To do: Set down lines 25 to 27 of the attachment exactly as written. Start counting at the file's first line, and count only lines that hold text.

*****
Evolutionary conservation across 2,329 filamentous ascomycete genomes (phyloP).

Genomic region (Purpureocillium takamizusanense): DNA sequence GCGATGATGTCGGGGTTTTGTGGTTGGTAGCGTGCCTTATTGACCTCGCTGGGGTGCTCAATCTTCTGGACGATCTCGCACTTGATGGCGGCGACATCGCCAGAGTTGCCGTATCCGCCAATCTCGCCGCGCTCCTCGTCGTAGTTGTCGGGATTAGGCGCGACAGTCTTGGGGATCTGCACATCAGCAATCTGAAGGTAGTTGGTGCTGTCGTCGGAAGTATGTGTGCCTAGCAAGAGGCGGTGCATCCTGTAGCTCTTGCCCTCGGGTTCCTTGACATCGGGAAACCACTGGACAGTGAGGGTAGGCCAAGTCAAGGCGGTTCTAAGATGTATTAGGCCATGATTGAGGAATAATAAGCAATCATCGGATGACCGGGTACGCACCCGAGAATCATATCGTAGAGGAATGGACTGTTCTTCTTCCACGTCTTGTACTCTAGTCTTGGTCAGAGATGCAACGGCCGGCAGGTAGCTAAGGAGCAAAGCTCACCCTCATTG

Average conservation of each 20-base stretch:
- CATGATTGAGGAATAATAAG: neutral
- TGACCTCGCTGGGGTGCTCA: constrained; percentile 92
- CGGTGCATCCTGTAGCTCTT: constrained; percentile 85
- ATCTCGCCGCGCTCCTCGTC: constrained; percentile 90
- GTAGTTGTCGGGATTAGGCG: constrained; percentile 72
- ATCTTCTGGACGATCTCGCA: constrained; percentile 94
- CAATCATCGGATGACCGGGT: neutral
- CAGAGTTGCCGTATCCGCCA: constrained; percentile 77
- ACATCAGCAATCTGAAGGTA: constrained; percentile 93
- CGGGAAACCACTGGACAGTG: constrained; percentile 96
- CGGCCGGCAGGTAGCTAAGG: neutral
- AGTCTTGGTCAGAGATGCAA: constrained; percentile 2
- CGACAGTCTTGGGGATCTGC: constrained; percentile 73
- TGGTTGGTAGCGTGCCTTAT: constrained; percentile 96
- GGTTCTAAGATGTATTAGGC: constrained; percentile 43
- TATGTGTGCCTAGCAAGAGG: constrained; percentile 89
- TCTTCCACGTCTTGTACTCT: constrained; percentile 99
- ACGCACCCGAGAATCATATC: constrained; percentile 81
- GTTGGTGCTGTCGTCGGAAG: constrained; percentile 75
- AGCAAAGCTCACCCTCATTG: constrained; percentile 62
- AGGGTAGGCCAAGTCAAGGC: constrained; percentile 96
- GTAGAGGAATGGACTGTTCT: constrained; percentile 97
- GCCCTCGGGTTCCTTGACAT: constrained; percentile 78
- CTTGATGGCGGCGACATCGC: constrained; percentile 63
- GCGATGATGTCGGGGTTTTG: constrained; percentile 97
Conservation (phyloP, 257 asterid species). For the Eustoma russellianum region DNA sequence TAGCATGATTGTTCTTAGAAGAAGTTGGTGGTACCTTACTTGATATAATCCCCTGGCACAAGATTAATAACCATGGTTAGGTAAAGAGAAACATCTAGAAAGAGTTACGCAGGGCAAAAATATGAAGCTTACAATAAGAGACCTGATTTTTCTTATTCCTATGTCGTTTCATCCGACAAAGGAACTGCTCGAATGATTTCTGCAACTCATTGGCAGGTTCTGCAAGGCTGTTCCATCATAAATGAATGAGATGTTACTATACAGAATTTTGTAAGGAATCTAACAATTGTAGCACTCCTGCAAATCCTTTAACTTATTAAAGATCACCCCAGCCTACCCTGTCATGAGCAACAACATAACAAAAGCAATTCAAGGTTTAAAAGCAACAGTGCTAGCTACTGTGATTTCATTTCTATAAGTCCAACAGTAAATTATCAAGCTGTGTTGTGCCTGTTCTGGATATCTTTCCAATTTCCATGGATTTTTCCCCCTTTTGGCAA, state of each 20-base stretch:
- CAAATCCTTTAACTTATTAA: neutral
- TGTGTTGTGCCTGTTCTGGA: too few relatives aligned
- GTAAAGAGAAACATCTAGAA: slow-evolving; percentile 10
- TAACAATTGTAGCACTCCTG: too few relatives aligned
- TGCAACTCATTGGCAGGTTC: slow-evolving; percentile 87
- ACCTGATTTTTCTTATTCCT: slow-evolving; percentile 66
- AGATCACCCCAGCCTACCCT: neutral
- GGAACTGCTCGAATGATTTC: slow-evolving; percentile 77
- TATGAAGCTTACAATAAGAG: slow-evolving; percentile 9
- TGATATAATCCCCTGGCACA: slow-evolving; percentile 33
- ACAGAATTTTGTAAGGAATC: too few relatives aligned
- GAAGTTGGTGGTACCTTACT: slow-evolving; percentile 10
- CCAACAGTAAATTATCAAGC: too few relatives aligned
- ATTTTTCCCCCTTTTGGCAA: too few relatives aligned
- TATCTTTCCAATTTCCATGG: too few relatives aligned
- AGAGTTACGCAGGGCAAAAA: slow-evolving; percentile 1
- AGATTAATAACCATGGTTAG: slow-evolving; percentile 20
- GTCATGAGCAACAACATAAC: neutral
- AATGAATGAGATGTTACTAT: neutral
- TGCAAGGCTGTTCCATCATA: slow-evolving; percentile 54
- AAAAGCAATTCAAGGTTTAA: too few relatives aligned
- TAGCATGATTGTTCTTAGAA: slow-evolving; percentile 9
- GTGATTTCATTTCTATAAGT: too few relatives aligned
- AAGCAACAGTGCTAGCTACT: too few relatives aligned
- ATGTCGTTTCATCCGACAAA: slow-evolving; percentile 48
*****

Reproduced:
- GTAGAGGAATGGACTGTTCT: constrained; percentile 97
- GCCCTCGGGTTCCTTGACAT: constrained; percentile 78
- CTTGATGGCGGCGACATCGC: constrained; percentile 63